Our church starts a new series tomorrow. I am part of the creative writing team responsible for the weekly devotional The Journey. I thought I’d share the intro video and what I wrote for this week’s devotional here.
As a young woman I felt desperate for a man’s love. In order to receive this love and affection, I pretended to be whatever I thought would attract and keep his attention; occasionally compromising myself because that seemed easier than compromising the relationship. Accepting less than ideal treatment became all too frequent if I felt that he “loved” me. Internalizing these situations, I asked myself what I could have done to inspire better.
Growing up I didn’t have an identity in Christ. I suffered from low self-esteem and felt that my relationships and achievements formed the foundation of my identity. I truly feel this caused me to constantly try to fill my life with those things. Due to my desperation, I found myself in undesirable places, with undesirable people, doing undesirable things. Partying, underage drinking, and older men were used in an attempt to fill the large void I felt in my life.
Even after finding the love of my life, I was still high-maintenance. I required a lot of time and attention. When this didn’t happen, I felt abandoned, and even betrayed. The expectations I placed on this relationship defined unrealistic. I thought it was my significant other’s job to please me, fulfill me, to make me feel loved. Boy, lookout if this seemed unimportant to him! Because I equated my own self-worth to the status of my relationship, I experienced great emotional breakdowns. I would suffer the emotional equivalent of a toddler throwing a temper tantrum. I also had about the same thought processes as a two-year old during those times. I was inconsolable. Life seemed hopeless. He didn’t love me; and if he didn’t love me, then all was lost.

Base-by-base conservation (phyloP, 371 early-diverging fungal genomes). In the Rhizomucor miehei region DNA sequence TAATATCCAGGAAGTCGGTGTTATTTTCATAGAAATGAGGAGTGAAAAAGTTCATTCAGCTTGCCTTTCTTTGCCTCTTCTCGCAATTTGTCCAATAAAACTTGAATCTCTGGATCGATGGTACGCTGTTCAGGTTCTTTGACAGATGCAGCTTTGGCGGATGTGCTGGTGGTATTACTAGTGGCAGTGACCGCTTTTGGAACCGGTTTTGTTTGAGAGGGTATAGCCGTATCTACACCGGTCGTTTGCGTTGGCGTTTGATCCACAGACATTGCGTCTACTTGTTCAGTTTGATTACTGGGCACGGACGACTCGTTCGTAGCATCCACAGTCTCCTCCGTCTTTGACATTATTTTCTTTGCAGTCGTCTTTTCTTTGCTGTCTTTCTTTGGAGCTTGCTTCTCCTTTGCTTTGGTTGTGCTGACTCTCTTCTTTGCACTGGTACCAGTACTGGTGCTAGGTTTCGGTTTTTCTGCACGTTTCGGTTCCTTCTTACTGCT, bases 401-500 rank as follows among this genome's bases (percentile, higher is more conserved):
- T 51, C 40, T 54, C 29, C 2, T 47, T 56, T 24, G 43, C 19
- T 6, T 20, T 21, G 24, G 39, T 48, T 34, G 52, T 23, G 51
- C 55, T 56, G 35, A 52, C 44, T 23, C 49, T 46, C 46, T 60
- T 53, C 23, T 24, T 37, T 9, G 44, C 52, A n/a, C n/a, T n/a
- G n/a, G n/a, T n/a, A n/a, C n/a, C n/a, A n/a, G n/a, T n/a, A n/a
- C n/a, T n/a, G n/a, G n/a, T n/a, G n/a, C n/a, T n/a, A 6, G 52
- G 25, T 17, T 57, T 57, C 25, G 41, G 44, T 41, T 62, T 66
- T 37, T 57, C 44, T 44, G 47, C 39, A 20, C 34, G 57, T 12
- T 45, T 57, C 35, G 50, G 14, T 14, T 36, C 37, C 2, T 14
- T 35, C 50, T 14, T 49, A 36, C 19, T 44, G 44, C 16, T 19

As I matured and our relationship matured, things improved some, but not much. I still felt desperate for his time, attention, and craved his affections. These things did not seem important to him. I learned what I thought were better ways of coping. Communicating my needs, suppressing my needs, and even finding others who could satisfy my needs, but none of these filled the hollowness I felt.
Our relationship suffered breakdown and, in spite of our love for one another, it looked like we were headed for divorce. We sought out counseling, which helped immensely with my issues. The desperation I felt seemed to lessen as we worked through our differences and our desires for each other and our marriage. But nothing helped quite like finding my identity in Christ Jesus. The exploration of my self doubts encouraged me to examine my spiritual doubts. With a supportive church and mentor I pressed into these issues and found new ways to define myself. With the solid foundation and security in His love, I found the same in my husband’s love. I’m no longer “that girl.” Praise the Lord!
“See what great love the Father has lavished on us, that we should be called children of God! And that is what we are!” – 1 John 3:1 (NIV)